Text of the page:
Research shows US remains critical trade partner
15 May 2013
Research shows US remains critical trade partner – NZUS Council
In the lead-up to a high-level meeting of political, business and community leaders from New Zealand and the United States, research released today highlights the strong economic and trade bonds between the two countries.
The United States - New Zealand Pacific Partnership Forum will take place on 19-21 May 2013 in Washington, D.C. Organised by the US NZ Council in association with the NZ US Council, this is the fifth time the Partnership Forum will have convened.
“The Forum occurs during a fascinating stage for New Zealand’s relationship with the United States, particularly with the Trans-Pacific Partnership Agreement (TPP) entering what we hope will be its closing negotiating phase,” said NZUS Council Executive Director, Stephen Jacobi, who is currently in Washington.
The NZIER research which analyses the significant economic and trade relations between New Zealand and the United States was commissioned by the NZ US Council to brief New Zealand delegates at the Forum.
“The research shows that New Zealand and the United States have a broad economic relationship that covers trade in goods, services, including digital and IT services, people-to-people links including tourism and education, and investment,” said Mr Jacobi.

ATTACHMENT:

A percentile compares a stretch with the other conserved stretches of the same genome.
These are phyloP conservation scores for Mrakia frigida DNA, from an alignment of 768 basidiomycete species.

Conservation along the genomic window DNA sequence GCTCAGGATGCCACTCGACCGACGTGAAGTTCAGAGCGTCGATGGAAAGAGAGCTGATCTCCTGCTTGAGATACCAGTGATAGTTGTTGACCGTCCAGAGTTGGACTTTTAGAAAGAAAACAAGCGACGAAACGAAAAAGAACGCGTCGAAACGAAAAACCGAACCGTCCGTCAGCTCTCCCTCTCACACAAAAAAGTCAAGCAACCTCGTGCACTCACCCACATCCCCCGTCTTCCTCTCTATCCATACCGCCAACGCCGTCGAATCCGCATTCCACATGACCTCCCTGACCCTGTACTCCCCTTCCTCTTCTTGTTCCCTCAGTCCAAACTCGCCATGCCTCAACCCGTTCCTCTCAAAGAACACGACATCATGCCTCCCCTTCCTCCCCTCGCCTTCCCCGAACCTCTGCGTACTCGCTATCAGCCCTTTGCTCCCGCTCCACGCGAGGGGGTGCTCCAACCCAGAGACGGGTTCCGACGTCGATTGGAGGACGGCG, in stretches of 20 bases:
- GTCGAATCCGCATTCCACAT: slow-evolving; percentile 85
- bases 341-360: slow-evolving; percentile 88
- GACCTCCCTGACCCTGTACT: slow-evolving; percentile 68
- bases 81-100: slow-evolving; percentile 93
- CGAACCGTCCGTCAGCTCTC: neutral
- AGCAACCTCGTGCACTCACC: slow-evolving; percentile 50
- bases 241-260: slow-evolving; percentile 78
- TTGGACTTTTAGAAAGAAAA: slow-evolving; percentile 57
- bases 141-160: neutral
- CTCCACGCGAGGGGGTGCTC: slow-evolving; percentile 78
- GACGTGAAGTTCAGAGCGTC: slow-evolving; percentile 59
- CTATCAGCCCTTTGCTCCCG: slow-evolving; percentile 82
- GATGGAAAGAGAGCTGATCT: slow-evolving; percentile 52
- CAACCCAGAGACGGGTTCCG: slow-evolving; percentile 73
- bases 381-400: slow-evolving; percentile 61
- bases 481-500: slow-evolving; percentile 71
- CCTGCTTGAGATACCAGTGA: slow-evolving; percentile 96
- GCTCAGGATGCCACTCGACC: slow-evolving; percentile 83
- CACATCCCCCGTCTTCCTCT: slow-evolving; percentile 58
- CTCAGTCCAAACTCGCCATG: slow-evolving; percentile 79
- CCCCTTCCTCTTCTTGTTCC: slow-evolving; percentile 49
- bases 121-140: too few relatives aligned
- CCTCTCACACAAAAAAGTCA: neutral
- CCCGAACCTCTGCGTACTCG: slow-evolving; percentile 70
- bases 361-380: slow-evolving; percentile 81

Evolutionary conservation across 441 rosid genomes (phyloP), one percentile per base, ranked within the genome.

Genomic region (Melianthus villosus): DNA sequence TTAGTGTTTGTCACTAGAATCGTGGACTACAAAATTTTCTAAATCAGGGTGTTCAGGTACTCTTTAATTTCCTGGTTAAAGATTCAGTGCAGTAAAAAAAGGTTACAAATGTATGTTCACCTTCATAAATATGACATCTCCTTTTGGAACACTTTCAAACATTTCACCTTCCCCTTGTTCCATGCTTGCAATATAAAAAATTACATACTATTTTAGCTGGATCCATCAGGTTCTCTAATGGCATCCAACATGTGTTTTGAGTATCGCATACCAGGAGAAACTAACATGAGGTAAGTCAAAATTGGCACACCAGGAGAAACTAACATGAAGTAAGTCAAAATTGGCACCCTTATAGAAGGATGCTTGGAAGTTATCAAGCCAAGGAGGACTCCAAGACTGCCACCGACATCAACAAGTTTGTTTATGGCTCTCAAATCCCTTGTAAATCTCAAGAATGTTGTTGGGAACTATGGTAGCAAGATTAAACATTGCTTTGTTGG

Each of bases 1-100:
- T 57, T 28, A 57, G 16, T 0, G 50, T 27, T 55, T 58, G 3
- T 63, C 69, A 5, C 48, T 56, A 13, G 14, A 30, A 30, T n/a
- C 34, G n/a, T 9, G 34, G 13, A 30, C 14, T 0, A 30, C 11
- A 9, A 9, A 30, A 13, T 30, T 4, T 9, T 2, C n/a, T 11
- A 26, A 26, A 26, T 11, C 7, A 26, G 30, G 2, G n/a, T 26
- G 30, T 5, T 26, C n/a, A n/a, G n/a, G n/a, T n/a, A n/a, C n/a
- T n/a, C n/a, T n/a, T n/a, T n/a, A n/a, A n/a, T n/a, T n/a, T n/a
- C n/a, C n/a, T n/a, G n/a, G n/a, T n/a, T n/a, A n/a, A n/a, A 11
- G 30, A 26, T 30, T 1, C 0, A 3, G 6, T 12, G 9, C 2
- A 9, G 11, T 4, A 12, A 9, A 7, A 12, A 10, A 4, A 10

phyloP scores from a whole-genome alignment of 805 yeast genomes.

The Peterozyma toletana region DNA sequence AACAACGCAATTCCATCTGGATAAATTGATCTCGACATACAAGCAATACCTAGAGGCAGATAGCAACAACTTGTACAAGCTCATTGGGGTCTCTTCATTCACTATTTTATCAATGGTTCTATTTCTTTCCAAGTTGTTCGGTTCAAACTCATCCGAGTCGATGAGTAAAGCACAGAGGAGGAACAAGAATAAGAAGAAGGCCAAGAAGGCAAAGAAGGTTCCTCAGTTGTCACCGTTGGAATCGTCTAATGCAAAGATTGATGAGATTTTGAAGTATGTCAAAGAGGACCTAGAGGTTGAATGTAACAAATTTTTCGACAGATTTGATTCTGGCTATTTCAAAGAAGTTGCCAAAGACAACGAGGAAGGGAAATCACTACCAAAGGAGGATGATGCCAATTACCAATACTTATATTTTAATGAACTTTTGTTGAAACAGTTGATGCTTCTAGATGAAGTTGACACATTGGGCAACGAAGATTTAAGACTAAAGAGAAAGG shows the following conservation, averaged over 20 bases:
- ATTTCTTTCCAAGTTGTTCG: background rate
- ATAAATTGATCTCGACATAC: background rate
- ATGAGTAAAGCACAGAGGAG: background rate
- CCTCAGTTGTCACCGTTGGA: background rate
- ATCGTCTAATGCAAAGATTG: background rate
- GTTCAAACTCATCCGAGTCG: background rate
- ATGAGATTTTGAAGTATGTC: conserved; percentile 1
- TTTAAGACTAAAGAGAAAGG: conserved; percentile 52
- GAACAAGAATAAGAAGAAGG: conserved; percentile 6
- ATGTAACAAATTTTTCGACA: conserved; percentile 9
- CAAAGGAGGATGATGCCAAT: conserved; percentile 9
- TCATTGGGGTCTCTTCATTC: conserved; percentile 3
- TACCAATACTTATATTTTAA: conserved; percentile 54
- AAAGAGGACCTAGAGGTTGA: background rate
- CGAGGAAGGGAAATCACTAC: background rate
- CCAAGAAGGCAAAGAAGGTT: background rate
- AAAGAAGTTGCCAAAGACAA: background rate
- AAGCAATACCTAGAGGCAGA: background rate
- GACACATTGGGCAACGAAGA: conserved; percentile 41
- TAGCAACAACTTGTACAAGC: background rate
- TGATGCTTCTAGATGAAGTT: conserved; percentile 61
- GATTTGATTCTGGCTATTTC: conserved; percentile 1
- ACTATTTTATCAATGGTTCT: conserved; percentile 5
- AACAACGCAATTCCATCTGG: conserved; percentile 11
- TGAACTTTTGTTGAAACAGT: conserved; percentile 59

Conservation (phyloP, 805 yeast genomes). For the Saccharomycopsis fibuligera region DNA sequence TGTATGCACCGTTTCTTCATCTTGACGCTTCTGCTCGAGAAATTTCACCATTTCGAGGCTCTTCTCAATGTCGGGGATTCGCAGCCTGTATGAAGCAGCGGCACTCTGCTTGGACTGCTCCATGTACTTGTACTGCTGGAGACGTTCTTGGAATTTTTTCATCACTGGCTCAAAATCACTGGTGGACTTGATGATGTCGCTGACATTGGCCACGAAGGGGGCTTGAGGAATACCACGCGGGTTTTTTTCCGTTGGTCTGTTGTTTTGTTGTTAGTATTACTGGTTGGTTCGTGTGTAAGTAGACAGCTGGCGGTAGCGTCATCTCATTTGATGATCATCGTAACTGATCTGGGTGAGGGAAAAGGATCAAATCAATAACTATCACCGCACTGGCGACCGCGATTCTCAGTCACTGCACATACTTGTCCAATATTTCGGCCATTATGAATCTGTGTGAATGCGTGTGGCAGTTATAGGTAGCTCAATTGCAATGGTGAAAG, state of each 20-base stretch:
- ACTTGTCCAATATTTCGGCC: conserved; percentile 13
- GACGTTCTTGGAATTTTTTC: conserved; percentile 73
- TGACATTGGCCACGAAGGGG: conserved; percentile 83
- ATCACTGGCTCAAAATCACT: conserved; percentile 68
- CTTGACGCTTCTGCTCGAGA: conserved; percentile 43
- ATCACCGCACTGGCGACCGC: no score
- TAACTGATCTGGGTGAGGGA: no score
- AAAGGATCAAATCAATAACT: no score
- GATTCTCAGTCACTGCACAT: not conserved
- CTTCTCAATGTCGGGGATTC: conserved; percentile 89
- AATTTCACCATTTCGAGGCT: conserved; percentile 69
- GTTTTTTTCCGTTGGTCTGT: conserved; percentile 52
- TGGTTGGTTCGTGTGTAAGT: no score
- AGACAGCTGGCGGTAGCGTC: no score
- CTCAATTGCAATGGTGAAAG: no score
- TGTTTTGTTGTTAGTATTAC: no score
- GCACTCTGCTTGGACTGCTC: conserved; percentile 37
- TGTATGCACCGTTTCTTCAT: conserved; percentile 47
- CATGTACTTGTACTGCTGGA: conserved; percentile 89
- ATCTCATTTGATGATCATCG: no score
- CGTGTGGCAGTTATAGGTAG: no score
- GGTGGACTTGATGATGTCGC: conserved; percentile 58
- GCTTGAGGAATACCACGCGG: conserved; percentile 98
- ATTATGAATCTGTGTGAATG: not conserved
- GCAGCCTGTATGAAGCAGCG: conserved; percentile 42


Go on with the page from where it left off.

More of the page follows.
US demand for New Zealand goods exports picked up slightly in 2012. The United States remains our third largest single export market, behind Australia and China. The United States took 9.2% of New Zealand exports in 2012, and provided 9.3% of our imports.
Of particular interest is the rise in revenue from TV and film production sectors sales. Figures reached $458 million in 2012 – an increase of 57% since 2009.
There were 178,000 American visitors to New Zealand in 2012, making the United States our fifth largest source of visitors. Importantly, the average daily spend of US visitors was $127, well above the average of $112. Furthermore, almost 2000 US fee-paying students attend educational institutions in New Zealand,” said Mr Jacobi.
The United States remains a key investment partner, with an investment stock in New Zealand of $44 billion, or 14.5% of total foreign investment stock.
“Even so, there are signs that over time New Zealand and the United States risk becoming less important economically to each other,” said Mr Jacobi.
“New Zealand’s share of American imports has declined as has the United States share of New Zealand imports. New Zealand provides 0.15% of American imports down from 0.26% in 1991. The US share of New Zealand imports has dropped from 17% to 9.3% in the same period. This underscores the importance of TPP and the boost it will give to two way trade and investment.”
The NZIER research concludes that the TPP offers a chance for New Zealand and US firms to reinvigorate bilateral linkages and work together in third markets.
More than 250 delegates are expected to attend the Washington Partnership Forum, including 45 “Future Partners” in the 20-30 age group. New Zealand participants in the Future Partners programme, which is being run in association with Fulbright New Zealand, were selected by competitive process from 150 applicants.
This year’s Partnership Forum will differ from previous events in size, diversity and that it will be open to the press. The Forum forms part of a series of events constituting New Zealand Week organized by the New Zealand Embassy in Washington.